Friday, December 21, 2012

Crazy Times

It's been a long time since I've written. First, it was because we were scheduled to give a talk which was all consuming until the scary moment it was finally over. Finally I felt like I could actually start working on Christmas and the five hundred other projects awaiting me. Then came the awful shooting, fifteen miles away, in Newtown. Whenever these tragic events happen, I always feel sickened and have to avoid all media for the next week or so, but being physically close to this one was unbelievably jarring. Genevieve and Hannah's schools went into lock down and while it was mostly clear that the person causing this horror was dead, I felt a little powerless and was anxious to have them home. The hardest part of all of this has been thinking about how we looked at a few houses in Newtown and realizing we could have been one of those grieving, missing a daughter. One of the families who did loose a daughter goes to our church building. It was so painful watching their grief and seeing so much of our own family, in their family. We could have so easily been there too. And I guess really in life, we are all on a razors edge between life and death. Life is so precious. I'm so grateful to also know that healing can happen through the atonement, comfort can be found through Christ and we can again be with all those we love because of His sacrifice.

I hated the need to break some of my kids innocence and talk about what happened. I don't want to have that kind of conversation. I want them to grow up in a world where everyone is safe and people don't do evil things. I don't want to tell them that a bad thing happened at a school, but at the same time try to reassure them that they are safe and all is well.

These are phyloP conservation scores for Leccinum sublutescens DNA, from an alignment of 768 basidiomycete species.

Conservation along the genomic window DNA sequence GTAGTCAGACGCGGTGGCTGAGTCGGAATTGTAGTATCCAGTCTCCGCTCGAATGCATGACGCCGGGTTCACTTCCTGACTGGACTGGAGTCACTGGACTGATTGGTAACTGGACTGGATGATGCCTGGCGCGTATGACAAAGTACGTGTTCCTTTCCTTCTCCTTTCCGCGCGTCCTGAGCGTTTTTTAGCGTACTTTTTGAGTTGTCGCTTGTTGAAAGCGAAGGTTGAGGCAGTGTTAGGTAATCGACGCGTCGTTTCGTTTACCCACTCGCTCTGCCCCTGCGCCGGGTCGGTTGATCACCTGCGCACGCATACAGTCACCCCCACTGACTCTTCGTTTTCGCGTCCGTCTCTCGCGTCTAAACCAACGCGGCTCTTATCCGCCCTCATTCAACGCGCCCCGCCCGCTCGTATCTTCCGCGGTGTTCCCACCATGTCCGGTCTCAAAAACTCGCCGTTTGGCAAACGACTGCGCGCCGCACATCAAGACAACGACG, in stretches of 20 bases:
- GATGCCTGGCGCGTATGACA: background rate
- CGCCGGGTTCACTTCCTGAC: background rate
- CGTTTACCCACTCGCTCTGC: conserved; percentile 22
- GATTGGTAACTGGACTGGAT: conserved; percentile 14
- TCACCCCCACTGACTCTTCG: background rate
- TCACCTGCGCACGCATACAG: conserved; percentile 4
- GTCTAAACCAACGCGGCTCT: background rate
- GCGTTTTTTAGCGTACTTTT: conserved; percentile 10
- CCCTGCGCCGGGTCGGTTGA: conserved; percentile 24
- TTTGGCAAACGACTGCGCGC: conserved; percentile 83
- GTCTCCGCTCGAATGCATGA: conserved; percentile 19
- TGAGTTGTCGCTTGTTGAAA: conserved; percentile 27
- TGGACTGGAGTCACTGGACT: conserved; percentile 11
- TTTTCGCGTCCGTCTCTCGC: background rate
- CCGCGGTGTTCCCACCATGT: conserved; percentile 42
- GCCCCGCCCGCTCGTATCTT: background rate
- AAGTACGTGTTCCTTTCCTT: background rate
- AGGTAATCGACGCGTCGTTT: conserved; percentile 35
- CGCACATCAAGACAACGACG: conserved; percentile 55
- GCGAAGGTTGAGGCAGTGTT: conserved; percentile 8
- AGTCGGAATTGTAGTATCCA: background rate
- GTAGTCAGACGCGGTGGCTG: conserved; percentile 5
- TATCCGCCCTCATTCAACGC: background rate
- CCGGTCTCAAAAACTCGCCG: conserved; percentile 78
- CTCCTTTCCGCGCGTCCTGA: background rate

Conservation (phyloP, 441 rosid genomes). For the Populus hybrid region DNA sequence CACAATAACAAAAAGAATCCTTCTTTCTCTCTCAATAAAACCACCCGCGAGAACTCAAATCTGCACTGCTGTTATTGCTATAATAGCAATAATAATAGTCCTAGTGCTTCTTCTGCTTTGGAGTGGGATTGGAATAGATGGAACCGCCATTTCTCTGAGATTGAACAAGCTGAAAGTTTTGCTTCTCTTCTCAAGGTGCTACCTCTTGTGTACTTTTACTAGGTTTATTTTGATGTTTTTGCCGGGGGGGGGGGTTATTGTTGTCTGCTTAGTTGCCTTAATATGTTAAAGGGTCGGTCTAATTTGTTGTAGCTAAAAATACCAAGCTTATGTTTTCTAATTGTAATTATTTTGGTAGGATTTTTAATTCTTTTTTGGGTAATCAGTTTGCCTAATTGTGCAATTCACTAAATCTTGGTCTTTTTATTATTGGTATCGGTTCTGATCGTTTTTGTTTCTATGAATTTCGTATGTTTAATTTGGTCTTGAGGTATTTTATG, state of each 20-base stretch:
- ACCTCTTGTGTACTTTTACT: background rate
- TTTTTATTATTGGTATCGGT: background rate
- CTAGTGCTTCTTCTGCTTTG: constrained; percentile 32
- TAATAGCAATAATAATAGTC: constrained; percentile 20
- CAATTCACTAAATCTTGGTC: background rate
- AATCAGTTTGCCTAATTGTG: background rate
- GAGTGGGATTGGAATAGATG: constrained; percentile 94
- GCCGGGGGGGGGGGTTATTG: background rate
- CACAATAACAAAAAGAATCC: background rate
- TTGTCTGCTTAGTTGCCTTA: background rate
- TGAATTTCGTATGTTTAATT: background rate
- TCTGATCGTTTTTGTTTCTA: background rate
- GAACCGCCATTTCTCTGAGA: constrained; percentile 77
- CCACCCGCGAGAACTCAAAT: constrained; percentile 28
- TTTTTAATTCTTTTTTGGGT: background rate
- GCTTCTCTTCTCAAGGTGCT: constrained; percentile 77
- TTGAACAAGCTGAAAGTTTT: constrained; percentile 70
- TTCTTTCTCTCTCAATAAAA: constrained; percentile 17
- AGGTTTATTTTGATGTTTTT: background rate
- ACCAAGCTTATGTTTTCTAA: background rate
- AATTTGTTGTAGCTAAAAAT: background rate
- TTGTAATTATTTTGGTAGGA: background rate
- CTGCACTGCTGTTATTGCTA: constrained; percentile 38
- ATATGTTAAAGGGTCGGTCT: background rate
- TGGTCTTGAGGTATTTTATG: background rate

Mental illness needs to loose it's stigma and the silent way people have to try and work their way through such difficulties. I don't really know a whole lot about the shooter and his mental problems, but I do know that the mental health system is broken and most of all, people have a hard time admitting they or their family member has a problem. Finding the proper help is also difficult because of the immense fear of repercussions personally, professionally and internally. LDS Family Services was awesome. They came to our ward and told us all how to help ourselves and our children through a tragic event. They also made themselves available to talk to anyone who needed to talk, for free. I kept seeing emails and Facebook posts begging for people to take advantage of the counselors and their offers of help. But I assume no one wanted to admit they needed "help". In fact one of the pleas tried to inadvertently quell their fears, by saying they didn't need to do a "session", but they could just talk to the therapist or ask them questions about their kids. What's so wrong with a "session"? What's so wrong with just talking to them about you and your fears? What's so wrong with wanting to talk to someone when something so unimaginably horrific happens in your community? I think we could all use someone understanding, sympathetic and trained to hear our fears and feelings at such a devastating times. I'm ready to argue that we could all do with a "session" every once in awhile in everyday life. We all need a therapist to talk to. Sometimes a parent, spouse, friend, hairdresser, cab driver or stranger can be that therapist. But why is it so scary, so shameful to go to someone whose trained to do that very thing? I'll admit that when I told my friend I was considering going to talk to them, it took her encouragement to actually go and talk. And talk I did. And while it was so hard even after being to therapy in two different states, I feel so much better now and I'm so happy I swallowed my pride and my fears and stepped into a session.